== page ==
Historically, the naval fleet or navy has traditionally been used as an instrument of conquest and colonial expansion. This concept can be seen in many maritime warfare novels written by non-fiction books authors describing the historical events that took place on the sea.
Naval power has also been utilized as a political tool throughout history. In the context of technological advancements in naval warfare, the Falkland Islands’ war book “Two Battles Two Wars 1980-1982“ by author and former navy sailor David McDonald provides a glimpse into the human side of naval warfare. While technological advancements have allowed navies to become more efficient and effective in achieving their objectives, they have not eliminated the human costs of warfare. The central character in the book David McDonald is an example of how sailors must deal with the personal and emotional tolls of warfare while also carrying out their duties. The book shows how sailors must balance their duties with their personal lives and how the emotional burden of personal tragedy can affect their performance.
Naval power has been a key determinant of victory in many maritime wars throughout history, as demonstrated in World Wars I and II.
During World War I, although trench warfare on land was the most popularly known aspect of the conflict, battles also took place at sea. A naval war strategy played out between the British Navy and Germany, with the Germans employing an underwater war strategy using submarines (U-Boats) to disrupt Allied surface warship domination and supply lines in the Atlantic Ocean.
In World War II, naval warfare evolved to include the deployment of aircraft carriers, in addition to surface warships and submarines. These carriers could carry dozens of warplanes, allowing for expanded and more versatile operations. For instance, the Japanese attack on the United States Naval Base at Pearl Harbor highlighted the power of aircraft carriers and Kamikaze fighter aircraft.
During World War II, the Pacific Front was a particularly destructive area of conflict for the US Navy and the Japanese Navy.
The Momentum of Naval Warfare Technology
By the end of WW II, the world underwent a significant shift with the emergence of the Western Bloc (led by the US and its allies) and the Eastern Bloc (led by the Soviet Union and its supporters) in what became known as the Cold War. Both blocs competed to spread their influence around the world, using various means to win over countries that had not yet aligned with either side. Economic assistance, education, and defense were among the ways both sides supported these countries.
The Cold War had a momentous impact on the world, with many wars and conflicts arising as proxy wars fought by countries under the influence of each bloc. Examples include the Korean War, the Vietnam War, and the Arab-Israeli warfare of 1967 and 1973.
In modern times, naval warfare technology has developed rapidly with the introduction of various types of warships, such as submarines, aircraft carriers, destroyers, frigates, and corvettes. One of the most developed technologies in this field is stealth technology, which allows ships to operate with minimal radar detection.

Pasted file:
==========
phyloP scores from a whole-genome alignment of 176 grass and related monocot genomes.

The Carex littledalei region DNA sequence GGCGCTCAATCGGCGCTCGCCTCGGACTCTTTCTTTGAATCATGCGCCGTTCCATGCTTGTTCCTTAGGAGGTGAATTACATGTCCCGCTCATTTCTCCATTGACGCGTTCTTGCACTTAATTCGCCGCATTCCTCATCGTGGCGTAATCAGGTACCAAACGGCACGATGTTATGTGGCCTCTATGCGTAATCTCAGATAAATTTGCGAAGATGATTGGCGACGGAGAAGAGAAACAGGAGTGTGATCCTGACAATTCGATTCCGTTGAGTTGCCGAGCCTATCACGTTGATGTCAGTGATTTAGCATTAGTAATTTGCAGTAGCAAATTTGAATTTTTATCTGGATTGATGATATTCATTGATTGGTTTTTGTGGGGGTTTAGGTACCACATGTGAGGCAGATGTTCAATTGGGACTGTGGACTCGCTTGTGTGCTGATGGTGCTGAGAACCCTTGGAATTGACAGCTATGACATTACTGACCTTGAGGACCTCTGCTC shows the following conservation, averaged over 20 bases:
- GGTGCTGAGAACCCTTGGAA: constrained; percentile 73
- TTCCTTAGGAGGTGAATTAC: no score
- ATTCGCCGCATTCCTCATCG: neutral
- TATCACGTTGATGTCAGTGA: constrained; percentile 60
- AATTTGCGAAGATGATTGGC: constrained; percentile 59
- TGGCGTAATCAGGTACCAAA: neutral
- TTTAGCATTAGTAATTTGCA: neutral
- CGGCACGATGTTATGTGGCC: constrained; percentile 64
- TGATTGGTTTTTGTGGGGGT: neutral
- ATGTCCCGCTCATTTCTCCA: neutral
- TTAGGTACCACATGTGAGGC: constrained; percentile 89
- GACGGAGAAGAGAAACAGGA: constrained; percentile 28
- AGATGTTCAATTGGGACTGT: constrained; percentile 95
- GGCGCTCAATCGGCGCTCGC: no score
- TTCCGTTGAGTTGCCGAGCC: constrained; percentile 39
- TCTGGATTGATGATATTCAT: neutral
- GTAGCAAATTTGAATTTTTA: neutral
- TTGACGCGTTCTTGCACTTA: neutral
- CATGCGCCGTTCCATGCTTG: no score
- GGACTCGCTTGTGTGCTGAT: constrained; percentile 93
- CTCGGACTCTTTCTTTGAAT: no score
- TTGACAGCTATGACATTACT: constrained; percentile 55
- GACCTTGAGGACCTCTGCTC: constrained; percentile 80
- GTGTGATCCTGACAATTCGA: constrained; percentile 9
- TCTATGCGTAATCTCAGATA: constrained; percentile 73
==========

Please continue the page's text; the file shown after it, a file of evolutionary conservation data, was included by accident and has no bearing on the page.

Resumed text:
Anti-Surface Warfare (ASW) is one of the tactics and strategies developed by many countries as a defense strategy. This strategy is not solely reliant on traditional concepts of naval warfare, such as ship dimensions and cannon power. Instead, it involves tactics such as surface-to-surface missile (SSM) warfare, small warships to carry out maneuvers, electronic warfare, and the deployment of advanced sensor and radar systems. An Offshore Patrol Vessel (OPV) equipped with missiles and advanced radar, sensors, and communication systems can be a formidable weapon when combined with the right tactics and strategy. David McDonald’s book “Two Battles Two Wars 1980-1982” serves as the cornerstone of depicting the great 1982 Falkland Islands war and the challenges navy sailors faced at sea while spending long periods during the war without access to traditional forms of communication. The book shows how modern communication technology can make life easier for sailors to stay connected with their loved ones and receive updates on the situation at home.
The Doctrine of Naval Warfare
Advancements have influenced the tactics of naval warfare in technology, but the overall strategy remains the same – to achieve victory. The concepts of sea supremacy and sea denial still serve as the main strategy for naval battles. However, there are new concepts that have been developed to suit the needs of each country’s strategy, such as the Maritime Conception Domain Awareness (MDA) and the integration of naval, ground, and air-based combat operations.
In peacetime, many countries strive to achieve sea power as a strategy. This concept goes beyond the power of the navy and includes a wider scope of elements. Sea power has three main elements: control over commercial and international trade traffic, the capability for naval combat operations, and the use of naval instruments in diplomacy, deterrence, and political influence in peacetime. Unlike the concepts of land or water power, which are very military-oriented, the concept of sea power is integral to geo-economics.